EverybodysChattinTWQ

Hello folks, happy almost Friday! I’m going to see Steven Spielberg’s BFG later this evening, though I have to admit I wasn’t really all that excited about it. I sure hope it’s entertaining and not as melodramatic as War Horse.

EU-referendum-vote-to-stay-says-Greencore-boss_medium_vgaToday marks an important day for the UK as voting is under way in a historic referendum on whether the UK should leave or remain a member of the EU. I’ve been reading a ton about it and I’m really curious to see the outcome as the result of this Brexit ballot will certainly reach beyond Europe. It’s kind of a coincidence (or not?) that I’ve been obsessed lately with a British monarch, more on that at the end of the post.

Ok, let’s get to those links!

Jay talks about child actors, which ones make it and which don’t

Make sure you make a mental note for Cindy‘s July’s Film Club on movies based on books. Glad to see Michael as the special guest next month!

Brittani reviewed Locke, that one-man-show starring the awesome Tom Hardy

One of the Flick Chicks duo Allie reviewed The Hateful Eight which she really, really liked

Father’s Day was just last Sunday, and Alex did a great Movie Fathers Quiz to commemorate it

Paul, the loyal admirer of Michelle Pfeiffer and Meg Ryan wrote a post about One Fine Day & Addicted to Love

Zöe did a fine character tribute on Walter Bishop from Fringe series

Nostra confirmed my dread about Independence Day: Resurgence. I was supposed to go to an AM screening on Friday but decided not to bother.

Last but not least, check out Mickey‘s interview with the DOP of Finding Dory, Ian Megibben



Here we go again… I have such an obsessive streak in me and I never know when something struck me. I finally finished The White Queen last Sunday, and for the past three days I’ve been consumed by much-maligned king Richard III. The last time I was obsessing over a deceased real-life character was Ian Curtis after seeing Sam Riley‘s portrayal in Control.

Like most of you, the image I have of the last Plantagenet King is that he’s an evil hunchback, thanks to the villainous Shakespeare portrayal which is more of the Tudors’ propaganda. He’s also often been portrayed as an old man when he actually died at the age of 32. Philippa Gregory‘s The White Queen paints a far more sympathetic portrayal of him, which seems to line up more with the recent discovery of the monarch’s remains back in 2012 at a parking lot of all places. Out of the three York brothers, Richard’s story certainly is the most compelling and he’s become my fave male character in the series.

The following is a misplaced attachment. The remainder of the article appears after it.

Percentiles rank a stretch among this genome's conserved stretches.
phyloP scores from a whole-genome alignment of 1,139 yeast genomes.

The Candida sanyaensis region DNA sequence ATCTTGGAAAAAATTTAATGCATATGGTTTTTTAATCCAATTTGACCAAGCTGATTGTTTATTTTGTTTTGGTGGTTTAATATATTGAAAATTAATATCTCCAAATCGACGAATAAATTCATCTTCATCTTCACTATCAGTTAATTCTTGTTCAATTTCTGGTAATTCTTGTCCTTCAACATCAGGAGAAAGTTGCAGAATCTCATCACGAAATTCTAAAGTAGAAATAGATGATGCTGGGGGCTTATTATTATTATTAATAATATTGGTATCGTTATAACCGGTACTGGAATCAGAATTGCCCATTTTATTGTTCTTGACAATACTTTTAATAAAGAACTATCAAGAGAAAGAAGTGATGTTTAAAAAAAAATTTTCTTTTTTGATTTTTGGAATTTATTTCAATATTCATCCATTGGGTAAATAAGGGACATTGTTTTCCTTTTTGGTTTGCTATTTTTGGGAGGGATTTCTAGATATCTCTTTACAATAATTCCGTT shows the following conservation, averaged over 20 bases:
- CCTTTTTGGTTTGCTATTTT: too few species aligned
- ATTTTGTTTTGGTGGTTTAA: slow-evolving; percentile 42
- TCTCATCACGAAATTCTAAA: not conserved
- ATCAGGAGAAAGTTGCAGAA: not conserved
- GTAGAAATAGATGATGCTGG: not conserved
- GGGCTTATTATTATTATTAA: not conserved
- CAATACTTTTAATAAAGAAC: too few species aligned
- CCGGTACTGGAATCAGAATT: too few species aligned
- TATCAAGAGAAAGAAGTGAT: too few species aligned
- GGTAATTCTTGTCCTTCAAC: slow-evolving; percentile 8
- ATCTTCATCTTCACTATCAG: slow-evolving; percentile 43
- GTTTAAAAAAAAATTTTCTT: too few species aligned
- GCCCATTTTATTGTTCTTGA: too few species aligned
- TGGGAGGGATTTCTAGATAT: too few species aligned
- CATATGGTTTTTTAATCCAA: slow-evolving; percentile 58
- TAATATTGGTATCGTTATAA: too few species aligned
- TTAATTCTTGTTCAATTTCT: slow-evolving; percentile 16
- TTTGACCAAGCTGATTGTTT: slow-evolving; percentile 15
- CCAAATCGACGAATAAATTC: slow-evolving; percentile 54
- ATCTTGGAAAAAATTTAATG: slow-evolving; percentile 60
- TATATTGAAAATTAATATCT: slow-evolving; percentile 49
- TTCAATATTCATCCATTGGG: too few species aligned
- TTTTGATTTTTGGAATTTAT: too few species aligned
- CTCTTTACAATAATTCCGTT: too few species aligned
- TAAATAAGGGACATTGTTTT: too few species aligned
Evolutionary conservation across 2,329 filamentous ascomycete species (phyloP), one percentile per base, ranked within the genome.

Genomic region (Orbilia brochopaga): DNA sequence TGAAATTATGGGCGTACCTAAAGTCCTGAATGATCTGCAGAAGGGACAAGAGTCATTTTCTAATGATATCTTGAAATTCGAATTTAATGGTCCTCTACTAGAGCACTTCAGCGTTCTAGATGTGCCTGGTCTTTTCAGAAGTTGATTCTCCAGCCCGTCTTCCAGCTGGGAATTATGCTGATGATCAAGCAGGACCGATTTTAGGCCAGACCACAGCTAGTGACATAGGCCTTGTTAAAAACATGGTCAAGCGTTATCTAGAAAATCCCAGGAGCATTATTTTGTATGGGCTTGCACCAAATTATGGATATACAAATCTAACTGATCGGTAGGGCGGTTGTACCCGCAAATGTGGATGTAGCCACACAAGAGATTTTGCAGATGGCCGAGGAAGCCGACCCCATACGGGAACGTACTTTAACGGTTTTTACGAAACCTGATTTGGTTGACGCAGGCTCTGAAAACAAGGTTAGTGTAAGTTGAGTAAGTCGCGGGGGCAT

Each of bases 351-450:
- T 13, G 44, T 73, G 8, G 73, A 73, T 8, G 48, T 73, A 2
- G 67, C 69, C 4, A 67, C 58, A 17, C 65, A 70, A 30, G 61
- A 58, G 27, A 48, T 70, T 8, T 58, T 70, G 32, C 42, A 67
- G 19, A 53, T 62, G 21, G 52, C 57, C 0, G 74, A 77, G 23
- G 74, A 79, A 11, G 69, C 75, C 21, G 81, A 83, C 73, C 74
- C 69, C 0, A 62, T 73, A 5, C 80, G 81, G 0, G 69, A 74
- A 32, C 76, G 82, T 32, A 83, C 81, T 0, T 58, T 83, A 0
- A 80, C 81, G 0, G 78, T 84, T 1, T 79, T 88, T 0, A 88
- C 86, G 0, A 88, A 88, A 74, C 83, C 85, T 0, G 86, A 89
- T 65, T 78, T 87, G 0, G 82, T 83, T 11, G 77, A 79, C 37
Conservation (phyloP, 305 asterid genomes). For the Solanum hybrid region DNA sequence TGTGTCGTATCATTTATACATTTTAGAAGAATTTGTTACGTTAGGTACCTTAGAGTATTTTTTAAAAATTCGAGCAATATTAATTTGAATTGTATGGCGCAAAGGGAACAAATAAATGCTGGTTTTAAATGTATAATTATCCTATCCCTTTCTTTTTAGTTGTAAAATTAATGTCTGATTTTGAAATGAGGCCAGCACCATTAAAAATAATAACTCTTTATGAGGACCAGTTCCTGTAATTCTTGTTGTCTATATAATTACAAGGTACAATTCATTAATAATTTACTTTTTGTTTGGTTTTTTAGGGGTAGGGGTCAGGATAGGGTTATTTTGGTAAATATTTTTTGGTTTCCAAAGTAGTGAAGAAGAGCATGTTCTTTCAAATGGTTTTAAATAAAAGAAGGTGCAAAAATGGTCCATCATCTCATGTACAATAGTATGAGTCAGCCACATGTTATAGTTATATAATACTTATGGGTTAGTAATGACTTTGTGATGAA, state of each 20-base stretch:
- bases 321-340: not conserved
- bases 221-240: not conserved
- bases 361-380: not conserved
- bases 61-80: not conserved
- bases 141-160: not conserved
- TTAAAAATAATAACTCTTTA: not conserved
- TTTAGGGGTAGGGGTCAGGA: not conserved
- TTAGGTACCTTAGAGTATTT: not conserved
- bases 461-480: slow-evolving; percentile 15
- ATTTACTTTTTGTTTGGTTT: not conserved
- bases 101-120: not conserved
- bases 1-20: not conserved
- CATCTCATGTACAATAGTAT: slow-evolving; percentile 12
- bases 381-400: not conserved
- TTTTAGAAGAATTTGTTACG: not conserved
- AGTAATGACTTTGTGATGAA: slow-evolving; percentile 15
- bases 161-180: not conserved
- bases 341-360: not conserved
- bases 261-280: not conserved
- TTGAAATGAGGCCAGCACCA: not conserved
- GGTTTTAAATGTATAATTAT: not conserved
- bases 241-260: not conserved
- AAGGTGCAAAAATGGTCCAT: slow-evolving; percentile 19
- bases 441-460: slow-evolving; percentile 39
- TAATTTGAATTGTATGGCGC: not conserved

yorkbrothers-twq

It doesn’t hurt that in the series, Richard’s played by this terrific Welsh actor Aneurin Barnard with his dramatic eyes and tortured-soul temperament. For once he’s actually closer to the age of the real king when he reigned, give or take a couple of years as Aneurin was about 26 when he filmed TWQ. It’s funny but the first time he appeared on screen I gasped a little as he resembles my dahling Sam a bit with his intense, penetrating gaze. So yeah, I’m crushing a bit on him, but I’ve also become seriously obsessed with the historical character Richard III.

I think I’ve watched pretty much every video I could find on the long-dead monarch on youtube and Netflix, both the historical biographies on him and all the videos about the recent discovery in Leicester, led by another woman named Philippa. Suffice to say, like Philippa Langley, I’ve become a Ricardian now and I’m dying to see a proper Richard III film that is more historically-accurate, though I’d imagine his death scene in the Battle of Bosworth Field would likely be extremely gory to film!


In any case, here’s a preview of the brutal final episode of season 1 that ended the War of the Roses:

And here’s a clip of Richard talking to Elizabeth Woodville (the wonderful Rebecca Ferguson) about the Princes in the Tower, the ultimate cold case that remains unsolved to this day. It made me wish there’s a spin-off series of Richard III with the same cast!

I’m pretty sure Ricardians everywhere are very pleased with Aneurin’s portrayal of Richard III. He’s definitely NOT the physically and mentally crooked monster we’ve been subjected for decades. Apparently back in 2013, Langley wanted actor Richard Armitage (who’s apparently named after the king himself) to portray Richard III (per Scotland’s Herald). I’ve talked about it extensively here three years ago. Now at 44 he’s become too old (and at 6’2″ too tall as well) to play him, but I think it might still work. Heck he’d still look far younger than Lawrence Olivier or Ian McKellen who’s played the character in the past.

I for one would prefer Aneurin reprising the role in the film version. I mean if you look at the facial reconstruction created from the skull remains, he even resembles king Richard a bit.

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Aneurin_richardIII

Source: tumblr

As the series progressed, I also found myself more drawn to his relationship with the kingmaker’s daughter Anne Neville (Faye Marsay). To say it’s a complicated marriage is putting it mildly. I mean the lines between enemies and friends are often blurred during the War of the Roses, but there’s something so romantic yet tragic in how this particular union is depicted.

Anne_TWQRichard_TWQ

It’s funny how a movie/series can get you all excited about learning history, but I’ve always been a fan of the underdogs and there’s not a monarch out there more unfairly portrayed/judged like Richard III. So I’m ordering a few Richard III books and I can’t wait to devour them!


Have you seen ‘The White Queen’? I’m also curious if there’s any screen character(s) you’re currently obsessing over.